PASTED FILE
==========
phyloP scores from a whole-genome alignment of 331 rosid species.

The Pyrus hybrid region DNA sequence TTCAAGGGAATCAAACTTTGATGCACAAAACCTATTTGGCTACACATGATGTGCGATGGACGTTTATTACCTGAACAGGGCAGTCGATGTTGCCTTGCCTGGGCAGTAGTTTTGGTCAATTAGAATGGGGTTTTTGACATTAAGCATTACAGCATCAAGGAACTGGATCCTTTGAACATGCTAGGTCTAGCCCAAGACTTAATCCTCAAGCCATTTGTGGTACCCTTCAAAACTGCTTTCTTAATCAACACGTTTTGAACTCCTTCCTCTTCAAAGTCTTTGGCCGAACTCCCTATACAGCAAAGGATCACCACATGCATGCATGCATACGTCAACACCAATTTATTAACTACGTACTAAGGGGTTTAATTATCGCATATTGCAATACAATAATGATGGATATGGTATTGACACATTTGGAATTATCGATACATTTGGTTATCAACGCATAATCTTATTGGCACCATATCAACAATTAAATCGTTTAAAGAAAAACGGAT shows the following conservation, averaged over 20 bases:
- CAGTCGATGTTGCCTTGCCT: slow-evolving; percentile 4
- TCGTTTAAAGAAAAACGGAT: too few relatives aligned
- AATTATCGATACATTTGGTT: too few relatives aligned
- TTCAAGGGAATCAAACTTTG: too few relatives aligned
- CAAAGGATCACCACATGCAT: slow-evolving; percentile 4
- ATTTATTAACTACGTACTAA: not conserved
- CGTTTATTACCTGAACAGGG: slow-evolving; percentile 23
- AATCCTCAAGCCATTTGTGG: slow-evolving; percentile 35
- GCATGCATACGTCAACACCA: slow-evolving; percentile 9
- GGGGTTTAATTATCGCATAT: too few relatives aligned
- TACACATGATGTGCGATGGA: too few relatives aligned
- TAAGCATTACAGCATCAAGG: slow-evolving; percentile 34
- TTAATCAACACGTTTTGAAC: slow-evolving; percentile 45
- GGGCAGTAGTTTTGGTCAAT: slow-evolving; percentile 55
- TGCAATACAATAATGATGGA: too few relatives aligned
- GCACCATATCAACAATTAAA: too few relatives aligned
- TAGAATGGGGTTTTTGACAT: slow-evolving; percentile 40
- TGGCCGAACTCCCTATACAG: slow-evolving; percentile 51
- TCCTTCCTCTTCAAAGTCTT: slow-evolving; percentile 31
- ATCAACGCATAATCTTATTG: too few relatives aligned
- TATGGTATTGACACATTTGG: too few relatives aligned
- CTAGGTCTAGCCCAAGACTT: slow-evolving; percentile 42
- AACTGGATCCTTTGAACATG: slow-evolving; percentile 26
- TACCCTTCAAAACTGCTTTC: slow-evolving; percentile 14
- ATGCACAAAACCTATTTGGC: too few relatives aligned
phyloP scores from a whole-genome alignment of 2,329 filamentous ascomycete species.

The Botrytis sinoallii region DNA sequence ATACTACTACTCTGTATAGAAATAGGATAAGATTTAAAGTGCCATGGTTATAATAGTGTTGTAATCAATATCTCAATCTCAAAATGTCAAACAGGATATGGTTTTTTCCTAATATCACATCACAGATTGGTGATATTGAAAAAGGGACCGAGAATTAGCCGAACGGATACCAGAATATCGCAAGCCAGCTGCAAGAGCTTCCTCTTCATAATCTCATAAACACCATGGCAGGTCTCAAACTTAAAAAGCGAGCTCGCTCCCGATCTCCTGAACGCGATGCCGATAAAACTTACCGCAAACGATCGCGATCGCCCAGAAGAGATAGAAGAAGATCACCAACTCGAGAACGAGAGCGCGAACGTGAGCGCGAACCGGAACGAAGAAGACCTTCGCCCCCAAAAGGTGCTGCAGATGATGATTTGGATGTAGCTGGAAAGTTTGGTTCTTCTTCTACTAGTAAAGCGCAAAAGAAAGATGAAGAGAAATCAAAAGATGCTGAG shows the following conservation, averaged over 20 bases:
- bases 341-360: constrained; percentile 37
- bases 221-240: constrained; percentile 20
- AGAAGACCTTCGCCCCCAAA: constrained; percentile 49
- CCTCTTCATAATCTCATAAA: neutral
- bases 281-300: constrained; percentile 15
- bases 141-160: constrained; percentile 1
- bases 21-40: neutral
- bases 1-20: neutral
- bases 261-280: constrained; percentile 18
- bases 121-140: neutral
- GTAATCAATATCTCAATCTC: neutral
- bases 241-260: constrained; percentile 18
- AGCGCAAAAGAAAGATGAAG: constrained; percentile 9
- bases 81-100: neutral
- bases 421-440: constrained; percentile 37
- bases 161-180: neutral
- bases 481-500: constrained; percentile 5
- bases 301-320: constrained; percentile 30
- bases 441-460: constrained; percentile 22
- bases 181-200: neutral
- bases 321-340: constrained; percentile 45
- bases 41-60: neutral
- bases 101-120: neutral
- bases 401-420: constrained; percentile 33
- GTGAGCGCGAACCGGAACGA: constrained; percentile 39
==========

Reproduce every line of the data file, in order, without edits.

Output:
phyloP scores from a whole-genome alignment of 331 rosid species.

The Pyrus hybrid region DNA sequence TTCAAGGGAATCAAACTTTGATGCACAAAACCTATTTGGCTACACATGATGTGCGATGGACGTTTATTACCTGAACAGGGCAGTCGATGTTGCCTTGCCTGGGCAGTAGTTTTGGTCAATTAGAATGGGGTTTTTGACATTAAGCATTACAGCATCAAGGAACTGGATCCTTTGAACATGCTAGGTCTAGCCCAAGACTTAATCCTCAAGCCATTTGTGGTACCCTTCAAAACTGCTTTCTTAATCAACACGTTTTGAACTCCTTCCTCTTCAAAGTCTTTGGCCGAACTCCCTATACAGCAAAGGATCACCACATGCATGCATGCATACGTCAACACCAATTTATTAACTACGTACTAAGGGGTTTAATTATCGCATATTGCAATACAATAATGATGGATATGGTATTGACACATTTGGAATTATCGATACATTTGGTTATCAACGCATAATCTTATTGGCACCATATCAACAATTAAATCGTTTAAAGAAAAACGGAT shows the following conservation, averaged over 20 bases:
- CAGTCGATGTTGCCTTGCCT: slow-evolving; percentile 4
- TCGTTTAAAGAAAAACGGAT: too few relatives aligned
- AATTATCGATACATTTGGTT: too few relatives aligned
- TTCAAGGGAATCAAACTTTG: too few relatives aligned
- CAAAGGATCACCACATGCAT: slow-evolving; percentile 4
- ATTTATTAACTACGTACTAA: not conserved
- CGTTTATTACCTGAACAGGG: slow-evolving; percentile 23
- AATCCTCAAGCCATTTGTGG: slow-evolving; percentile 35
- GCATGCATACGTCAACACCA: slow-evolving; percentile 9
- GGGGTTTAATTATCGCATAT: too few relatives aligned
- TACACATGATGTGCGATGGA: too few relatives aligned
- TAAGCATTACAGCATCAAGG: slow-evolving; percentile 34
- TTAATCAACACGTTTTGAAC: slow-evolving; percentile 45
- GGGCAGTAGTTTTGGTCAAT: slow-evolving; percentile 55
- TGCAATACAATAATGATGGA: too few relatives aligned
- GCACCATATCAACAATTAAA: too few relatives aligned
- TAGAATGGGGTTTTTGACAT: slow-evolving; percentile 40
- TGGCCGAACTCCCTATACAG: slow-evolving; percentile 51
- TCCTTCCTCTTCAAAGTCTT: slow-evolving; percentile 31
- ATCAACGCATAATCTTATTG: too few relatives aligned
- TATGGTATTGACACATTTGG: too few relatives aligned
- CTAGGTCTAGCCCAAGACTT: slow-evolving; percentile 42
- AACTGGATCCTTTGAACATG: slow-evolving; percentile 26
- TACCCTTCAAAACTGCTTTC: slow-evolving; percentile 14
- ATGCACAAAACCTATTTGGC: too few relatives aligned
phyloP scores from a whole-genome alignment of 2,329 filamentous ascomycete species.

The Botrytis sinoallii region DNA sequence ATACTACTACTCTGTATAGAAATAGGATAAGATTTAAAGTGCCATGGTTATAATAGTGTTGTAATCAATATCTCAATCTCAAAATGTCAAACAGGATATGGTTTTTTCCTAATATCACATCACAGATTGGTGATATTGAAAAAGGGACCGAGAATTAGCCGAACGGATACCAGAATATCGCAAGCCAGCTGCAAGAGCTTCCTCTTCATAATCTCATAAACACCATGGCAGGTCTCAAACTTAAAAAGCGAGCTCGCTCCCGATCTCCTGAACGCGATGCCGATAAAACTTACCGCAAACGATCGCGATCGCCCAGAAGAGATAGAAGAAGATCACCAACTCGAGAACGAGAGCGCGAACGTGAGCGCGAACCGGAACGAAGAAGACCTTCGCCCCCAAAAGGTGCTGCAGATGATGATTTGGATGTAGCTGGAAAGTTTGGTTCTTCTTCTACTAGTAAAGCGCAAAAGAAAGATGAAGAGAAATCAAAAGATGCTGAG shows the following conservation, averaged over 20 bases:
- bases 341-360: constrained; percentile 37
- bases 221-240: constrained; percentile 20
- AGAAGACCTTCGCCCCCAAA: constrained; percentile 49
- CCTCTTCATAATCTCATAAA: neutral
- bases 281-300: constrained; percentile 15
- bases 141-160: constrained; percentile 1
- bases 21-40: neutral
- bases 1-20: neutral
- bases 261-280: constrained; percentile 18
- bases 121-140: neutral
- GTAATCAATATCTCAATCTC: neutral
- bases 241-260: constrained; percentile 18
- AGCGCAAAAGAAAGATGAAG: constrained; percentile 9
- bases 81-100: neutral
- bases 421-440: constrained; percentile 37
- bases 161-180: neutral
- bases 481-500: constrained; percentile 5
- bases 301-320: constrained; percentile 30
- bases 441-460: constrained; percentile 22
- bases 181-200: neutral
- bases 321-340: constrained; percentile 45
- bases 41-60: neutral
- bases 101-120: neutral
- bases 401-420: constrained; percentile 33
- GTGAGCGCGAACCGGAACGA: constrained; percentile 39